Can my landlord evict me without filing a case in court?
No. The landlord cannot use self-help to evict a tenant. The landlord must file a case in court and obtain a summary process judgment and execution that authorizes the landlord to have a constable or sheriff move you out.
Notice to quit
I received a notice to quit. What do I do?
Read the notice to quit to understand the reason why the landlord is terminating your tenancy. If the reason is nonpayment of rent, you may be able to stop the eviction process by paying what is due by a specified date. The rules vary depending on whether you are a tenant-at-will or whether you have a lease.
- If the tenancy is at-will and you have not received a notice to quit for nonpayment of rent in the last twelve (12) months, you have the right to “cure” the nonpayment by paying to the landlord, his attorney, or the person to whom you usually pay the rent all the rent you owe within ten (10) days after receiving the notice to quit.
- If you have a lease, you can “cure” the nonpayment by paying to the landlord or his attorney all the rent you owe with interest and costs by the day your answer to the summary process summons and complaint is due.
If you do not “cure” the notice to quit, the landlord’s constable or sheriff can serve you with a summary process summons and complaint. You may want to consult an attorney.
Do I have to leave the premises if I receive a notice to quit?
No. You may choose to leave the premises, but you cannot be forcibly removed without a court order. The notice to quit sent to you by the landlord is a prerequisite to beginning an eviction lawsuit. The notice to quit is not a court order. Only the court can order an eviction.
Summary process summons and complaint
I was served with a summary process summons and complaint. What do I do?
Read the complaint to understand the reason for the eviction. The complaint will specify:
- in which court the case was (or will be) entered;
- the deadline for you to file an answer; and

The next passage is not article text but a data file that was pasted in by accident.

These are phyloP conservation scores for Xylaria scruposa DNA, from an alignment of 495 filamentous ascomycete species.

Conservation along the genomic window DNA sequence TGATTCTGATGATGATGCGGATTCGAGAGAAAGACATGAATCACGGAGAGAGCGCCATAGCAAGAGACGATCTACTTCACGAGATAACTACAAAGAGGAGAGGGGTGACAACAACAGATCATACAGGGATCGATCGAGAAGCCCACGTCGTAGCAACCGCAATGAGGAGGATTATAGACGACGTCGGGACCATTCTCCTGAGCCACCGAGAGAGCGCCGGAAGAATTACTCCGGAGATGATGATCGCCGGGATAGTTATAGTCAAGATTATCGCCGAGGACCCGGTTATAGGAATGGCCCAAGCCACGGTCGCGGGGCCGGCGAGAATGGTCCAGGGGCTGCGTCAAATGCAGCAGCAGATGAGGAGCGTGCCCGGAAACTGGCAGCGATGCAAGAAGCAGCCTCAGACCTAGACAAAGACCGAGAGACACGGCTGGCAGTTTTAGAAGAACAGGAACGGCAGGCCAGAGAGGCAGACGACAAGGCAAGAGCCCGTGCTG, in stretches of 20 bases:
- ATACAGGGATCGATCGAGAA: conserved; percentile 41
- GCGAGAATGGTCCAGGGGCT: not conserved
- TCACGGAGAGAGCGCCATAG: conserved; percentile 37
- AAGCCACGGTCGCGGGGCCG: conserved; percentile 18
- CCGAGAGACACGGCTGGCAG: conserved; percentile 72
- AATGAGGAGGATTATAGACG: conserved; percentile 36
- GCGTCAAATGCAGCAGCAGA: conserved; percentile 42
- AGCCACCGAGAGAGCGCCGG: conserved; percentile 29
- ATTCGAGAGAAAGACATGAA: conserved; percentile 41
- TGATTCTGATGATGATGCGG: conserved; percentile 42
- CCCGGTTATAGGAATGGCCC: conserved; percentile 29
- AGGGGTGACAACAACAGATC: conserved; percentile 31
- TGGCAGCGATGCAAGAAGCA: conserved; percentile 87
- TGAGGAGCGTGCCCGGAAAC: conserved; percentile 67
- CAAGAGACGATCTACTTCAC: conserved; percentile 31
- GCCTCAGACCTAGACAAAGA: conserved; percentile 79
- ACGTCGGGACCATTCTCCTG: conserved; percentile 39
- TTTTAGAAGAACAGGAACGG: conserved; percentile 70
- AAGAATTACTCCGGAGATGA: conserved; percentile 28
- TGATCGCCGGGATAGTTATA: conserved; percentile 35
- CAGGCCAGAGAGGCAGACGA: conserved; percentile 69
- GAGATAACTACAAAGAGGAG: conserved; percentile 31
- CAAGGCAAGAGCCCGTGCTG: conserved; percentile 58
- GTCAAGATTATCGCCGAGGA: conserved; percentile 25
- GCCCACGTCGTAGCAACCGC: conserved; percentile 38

- the date and location of the trial.
You should fill out and file an answer with the court and serve a copy to the landlord or his attorney by the deadline indicated in the complaint. You can create the answer yourself or use the Housing Court Summary Process Answer Form (see below). You should come to court on the trial date, even if you did not file an answer. If you do not come to court on the trial date, you may automatically lose and a default judgment may be entered against you.
Why do I need to file an answer in a summary process (eviction) case?
An answer is the official court document that explains your side of the case. It is a response to the allegations made against you in the landlord’s complaint, and it allows you to deny in writing any part of the landlord’s case with which you disagree. You can also raise in your answer any counterclaims you may have against the landlord. There is no cost or fee to file an answer.
Additional Resources for Summary process summons and complaint
"No fault" evictions
My landlord brought a “no-fault” eviction case against me. Even if I have no defense to the eviction action, can I still ask the court for an extension of time to stay in the dwelling?
Yes. Where a tenancy has been terminated without fault of the tenant (for example, where the landlord wants the apartment for a relative), the tenant may request a stay of execution under G.L. c. 239 §§9-13 . If the judge allows the request, the aggregate period of any stay cannot exceed six (6) months unless someone in the tenant’s household is handicapped or elderly, in which case the stay of execution cannot exceed twelve (12) months. During the period of the stay of execution, the tenant must usually continue to pay the prior contract rent.